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Microsoft Continues to be Most Imitated Brand for Phishing Attempts in Q4 2020

Check Point Research, the Threat Intelligence arm of Check Point® Software Technologies Ltd., a leading provider of cyber security solutions globally, has published its new Brand Phishing Report for Q4 2020. The report highlights the brands, which were most frequently imitated by criminals in their attempts to steal individuals’ personal information or payment credentials during October, November and December. 

In Q4, Microsoft was again the brand most frequently targeted by cybercriminals, as it was in Q3 2020. Forty-three percent of all brand phishing attempts related to the technology giant (up from 19% in Q3), as threat actors continued to try to capitalise on people working remotely during the Covid-19 pandemic’s second wave. DHL maintained its position as the second most impersonated brand, with 18% of all phishing attempts related to it as criminals tried to take advantage of the online shopping season in November and December

The most likely industry to be targeted by brand phishing was technology, followed by shipping and retail, showing how threat actors are using well-known brands in these sectors to trick users as they grapple with remote working technology and order goods online during peak shopping periods. 

“Criminals increased their attempts in Q4 2020 to steal peoples’ personal data by impersonating leading brands, and our data clearly shows how they change their phishing tactics to increase their chances of success” said Maya Horowitz, Director, Threat Intelligence & Research, Products at Check Point. “As always, we encourage users to be cautious when divulging personal data and credentials to business applications, and to think twice before opening email attachments or links, especially emails that claim to from companies, such as Microsoft or Google, that are most likely to be impersonated.” 

In a brand phishing attack, criminals try to imitate the official website of a well-known brand by using a similar domain name or URL and web-page design to the genuine site. The link to the fake website can be sent to targeted individuals by email or text message, a user can be redirected during web browsing, or it may be triggered from a fraudulent mobile application. The fake website often contains a form intended to steal users’ credentials, payment details or other personal information.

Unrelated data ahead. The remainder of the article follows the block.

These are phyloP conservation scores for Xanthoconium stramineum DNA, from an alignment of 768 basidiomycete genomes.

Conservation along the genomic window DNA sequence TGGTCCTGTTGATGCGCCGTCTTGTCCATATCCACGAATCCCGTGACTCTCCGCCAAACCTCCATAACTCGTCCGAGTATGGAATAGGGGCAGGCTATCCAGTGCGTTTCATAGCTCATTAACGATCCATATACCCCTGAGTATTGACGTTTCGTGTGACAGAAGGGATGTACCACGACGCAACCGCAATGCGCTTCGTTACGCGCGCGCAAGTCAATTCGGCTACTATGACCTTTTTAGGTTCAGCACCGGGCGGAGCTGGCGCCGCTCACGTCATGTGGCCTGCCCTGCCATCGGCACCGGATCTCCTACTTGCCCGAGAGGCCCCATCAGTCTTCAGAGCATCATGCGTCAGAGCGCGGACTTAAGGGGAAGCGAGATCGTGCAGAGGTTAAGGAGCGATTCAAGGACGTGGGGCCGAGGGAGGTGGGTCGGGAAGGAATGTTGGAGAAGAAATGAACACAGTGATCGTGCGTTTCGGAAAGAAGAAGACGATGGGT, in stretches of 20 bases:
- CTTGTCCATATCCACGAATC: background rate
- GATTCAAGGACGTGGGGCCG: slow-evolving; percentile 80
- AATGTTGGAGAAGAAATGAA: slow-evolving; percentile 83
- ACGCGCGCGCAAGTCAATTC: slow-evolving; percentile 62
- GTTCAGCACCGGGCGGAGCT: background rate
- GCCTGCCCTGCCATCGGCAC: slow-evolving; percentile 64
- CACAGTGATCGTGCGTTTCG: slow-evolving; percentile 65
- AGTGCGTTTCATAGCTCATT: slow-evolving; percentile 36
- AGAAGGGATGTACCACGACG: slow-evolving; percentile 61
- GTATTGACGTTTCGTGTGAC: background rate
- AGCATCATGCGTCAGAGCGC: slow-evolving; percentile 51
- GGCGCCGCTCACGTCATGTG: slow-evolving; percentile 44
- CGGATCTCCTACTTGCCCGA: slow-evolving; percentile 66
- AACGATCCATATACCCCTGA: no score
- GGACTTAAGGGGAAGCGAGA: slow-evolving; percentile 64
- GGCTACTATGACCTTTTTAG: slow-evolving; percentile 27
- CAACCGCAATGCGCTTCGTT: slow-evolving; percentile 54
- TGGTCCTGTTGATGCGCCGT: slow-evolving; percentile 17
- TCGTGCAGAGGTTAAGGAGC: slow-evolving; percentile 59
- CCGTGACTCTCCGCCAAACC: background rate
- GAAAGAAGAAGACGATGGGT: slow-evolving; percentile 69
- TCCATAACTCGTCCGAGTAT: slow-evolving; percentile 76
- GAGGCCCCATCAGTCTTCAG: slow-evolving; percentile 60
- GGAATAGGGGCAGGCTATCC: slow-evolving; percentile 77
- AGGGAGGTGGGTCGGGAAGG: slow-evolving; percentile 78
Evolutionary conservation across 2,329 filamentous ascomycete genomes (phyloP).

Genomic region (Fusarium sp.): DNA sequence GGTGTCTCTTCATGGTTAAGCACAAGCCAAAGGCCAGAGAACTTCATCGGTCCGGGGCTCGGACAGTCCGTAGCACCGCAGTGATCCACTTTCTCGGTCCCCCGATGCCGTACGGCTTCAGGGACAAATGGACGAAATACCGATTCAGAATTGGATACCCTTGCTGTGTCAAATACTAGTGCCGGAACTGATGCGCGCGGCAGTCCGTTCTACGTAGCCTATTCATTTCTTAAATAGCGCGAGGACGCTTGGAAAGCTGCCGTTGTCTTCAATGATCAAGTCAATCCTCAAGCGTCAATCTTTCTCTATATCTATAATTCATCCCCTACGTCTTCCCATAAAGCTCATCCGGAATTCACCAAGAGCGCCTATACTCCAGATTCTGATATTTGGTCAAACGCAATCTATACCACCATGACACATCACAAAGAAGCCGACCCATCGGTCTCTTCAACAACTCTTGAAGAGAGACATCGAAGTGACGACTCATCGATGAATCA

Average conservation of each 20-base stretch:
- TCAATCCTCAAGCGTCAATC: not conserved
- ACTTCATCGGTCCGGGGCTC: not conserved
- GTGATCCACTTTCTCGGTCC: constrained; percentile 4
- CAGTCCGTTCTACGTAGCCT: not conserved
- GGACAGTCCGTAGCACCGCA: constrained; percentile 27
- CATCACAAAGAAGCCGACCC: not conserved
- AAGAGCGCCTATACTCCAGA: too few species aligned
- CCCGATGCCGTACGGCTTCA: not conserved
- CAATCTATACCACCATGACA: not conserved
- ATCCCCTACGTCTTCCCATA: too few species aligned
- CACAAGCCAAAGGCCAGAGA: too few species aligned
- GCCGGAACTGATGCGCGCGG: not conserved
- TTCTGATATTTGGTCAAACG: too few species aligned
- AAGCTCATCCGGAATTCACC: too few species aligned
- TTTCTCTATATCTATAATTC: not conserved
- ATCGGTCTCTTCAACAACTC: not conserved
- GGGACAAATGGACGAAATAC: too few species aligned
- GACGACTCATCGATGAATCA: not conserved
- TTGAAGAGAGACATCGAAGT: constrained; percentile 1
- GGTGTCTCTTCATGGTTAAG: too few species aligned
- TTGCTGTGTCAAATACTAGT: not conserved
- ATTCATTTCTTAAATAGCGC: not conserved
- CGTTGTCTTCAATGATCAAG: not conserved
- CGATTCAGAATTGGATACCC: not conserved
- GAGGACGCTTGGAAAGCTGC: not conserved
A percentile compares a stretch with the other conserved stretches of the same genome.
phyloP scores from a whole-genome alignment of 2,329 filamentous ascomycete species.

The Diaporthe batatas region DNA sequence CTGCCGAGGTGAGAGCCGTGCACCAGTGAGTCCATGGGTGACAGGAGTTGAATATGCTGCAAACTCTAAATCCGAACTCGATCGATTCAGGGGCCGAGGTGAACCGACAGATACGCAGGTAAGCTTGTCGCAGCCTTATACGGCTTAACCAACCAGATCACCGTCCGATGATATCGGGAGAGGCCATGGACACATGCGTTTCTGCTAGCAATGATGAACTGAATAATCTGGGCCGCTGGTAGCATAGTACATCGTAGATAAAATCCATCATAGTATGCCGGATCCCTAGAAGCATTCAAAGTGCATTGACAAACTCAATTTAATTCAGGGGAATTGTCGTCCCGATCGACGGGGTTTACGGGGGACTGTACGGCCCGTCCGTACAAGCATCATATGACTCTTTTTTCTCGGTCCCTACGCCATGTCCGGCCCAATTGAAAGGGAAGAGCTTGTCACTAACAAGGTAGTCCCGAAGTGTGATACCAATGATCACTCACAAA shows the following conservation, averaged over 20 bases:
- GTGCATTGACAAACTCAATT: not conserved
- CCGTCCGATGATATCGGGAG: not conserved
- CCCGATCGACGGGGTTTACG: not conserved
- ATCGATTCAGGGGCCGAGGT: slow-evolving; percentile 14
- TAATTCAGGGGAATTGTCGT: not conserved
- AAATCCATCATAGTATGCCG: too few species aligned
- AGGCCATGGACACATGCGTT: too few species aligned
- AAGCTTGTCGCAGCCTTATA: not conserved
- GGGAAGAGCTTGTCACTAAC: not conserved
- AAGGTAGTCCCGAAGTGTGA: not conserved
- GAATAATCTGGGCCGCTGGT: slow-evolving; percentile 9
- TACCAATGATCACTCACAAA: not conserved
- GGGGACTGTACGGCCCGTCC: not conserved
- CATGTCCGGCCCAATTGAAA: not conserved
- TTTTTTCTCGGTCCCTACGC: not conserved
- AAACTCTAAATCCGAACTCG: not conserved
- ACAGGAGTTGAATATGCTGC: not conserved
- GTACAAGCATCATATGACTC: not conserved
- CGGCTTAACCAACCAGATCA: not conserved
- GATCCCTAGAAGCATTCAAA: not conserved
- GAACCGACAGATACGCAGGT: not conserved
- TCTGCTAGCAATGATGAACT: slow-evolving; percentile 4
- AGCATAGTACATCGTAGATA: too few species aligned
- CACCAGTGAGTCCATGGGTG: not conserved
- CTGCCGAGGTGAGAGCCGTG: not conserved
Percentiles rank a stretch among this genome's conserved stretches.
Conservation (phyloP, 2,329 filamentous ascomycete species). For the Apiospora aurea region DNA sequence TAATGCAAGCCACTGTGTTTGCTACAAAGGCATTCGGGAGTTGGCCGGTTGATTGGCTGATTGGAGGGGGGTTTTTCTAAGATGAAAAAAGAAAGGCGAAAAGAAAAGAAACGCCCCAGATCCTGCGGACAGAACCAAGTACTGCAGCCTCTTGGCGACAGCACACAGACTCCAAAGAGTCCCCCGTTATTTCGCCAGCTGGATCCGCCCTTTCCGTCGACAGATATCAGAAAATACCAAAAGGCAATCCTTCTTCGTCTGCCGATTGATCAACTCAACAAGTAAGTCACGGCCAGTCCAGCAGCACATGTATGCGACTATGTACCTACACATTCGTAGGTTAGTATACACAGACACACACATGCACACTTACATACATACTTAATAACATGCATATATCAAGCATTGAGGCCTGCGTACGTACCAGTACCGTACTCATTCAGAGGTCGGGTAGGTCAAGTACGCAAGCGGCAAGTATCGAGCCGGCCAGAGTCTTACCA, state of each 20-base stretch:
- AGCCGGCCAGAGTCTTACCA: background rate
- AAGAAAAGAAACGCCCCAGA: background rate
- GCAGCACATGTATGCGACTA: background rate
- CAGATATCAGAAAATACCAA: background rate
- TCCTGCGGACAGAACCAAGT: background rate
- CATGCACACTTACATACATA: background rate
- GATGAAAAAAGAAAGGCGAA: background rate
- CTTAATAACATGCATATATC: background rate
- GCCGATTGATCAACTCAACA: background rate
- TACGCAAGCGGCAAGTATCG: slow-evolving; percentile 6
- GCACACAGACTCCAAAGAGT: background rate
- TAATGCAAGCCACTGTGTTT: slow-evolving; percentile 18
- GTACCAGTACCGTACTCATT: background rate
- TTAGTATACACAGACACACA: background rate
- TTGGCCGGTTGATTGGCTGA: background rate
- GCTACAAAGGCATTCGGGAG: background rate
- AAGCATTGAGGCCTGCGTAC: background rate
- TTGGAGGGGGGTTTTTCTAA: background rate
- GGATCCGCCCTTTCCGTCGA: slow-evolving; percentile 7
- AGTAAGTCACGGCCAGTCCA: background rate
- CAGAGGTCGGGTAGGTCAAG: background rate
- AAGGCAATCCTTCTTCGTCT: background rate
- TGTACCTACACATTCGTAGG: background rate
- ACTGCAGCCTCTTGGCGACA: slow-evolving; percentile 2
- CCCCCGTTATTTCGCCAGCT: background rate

Top phishing brands in Q4 2020 

The top brands are ranked by their overall appearance in brand phishing attempts: 

  1. Microsoft (related to 43% of all brand phishing attempts globally) 
  2. DHL (18%)
  3. LinkedIn (6%)
  4. Amazon (5%)
  5. Rakuten (4%)
  6. IKEA (3%)
  7. Google (2%)
  8. Paypal (2%)
  9. Chase (2%)
  10. Yahoo (1%) 

DHL phishing email – password theft example 

During November, we noticed a malicious phishing email which used DHL’s branding and was trying to steal users’ passwords. The email (see Figure 1) which was sent from the spoofed email address Parcel.docs<at>dhl<dot>com, contained the subject “RE: Your DHL parcel (Available for pick up) – [<recipient email>]” with the user’s email. The attacker was trying to lure the victim to click on a malicious link, which redirected the user to a fraudulent login page in which the user needed to key in their password, which would then be sent to the site selected by the attacker (https:// ipostagepay[dot]ru/[dot]mm0/). 

Microsoft phishing email – credentials theft example 

During December we observed a malicious phishing email which was trying to steal credentials of Microsoft Office 365 account users. The email (Figure 2) contained the subject “Doc(s) Daily delivery #- <ID Number>” and the content impersonated  eFax service. After the user clicks on the link, they are taken to another document which redirects the user to a fraudulent Microsoft login page.

Check Point’s Brand Phishing Report is powered by Check Point’s ThreatCloud intelligence, the largest collaborative network to fight cybercrime, which delivers threat data, and attack trends from a global network of threat sensors. The ThreatCloud database inspects over 3 billion websites and 600 million files daily, and identifies more than 250 million malware activities every day.

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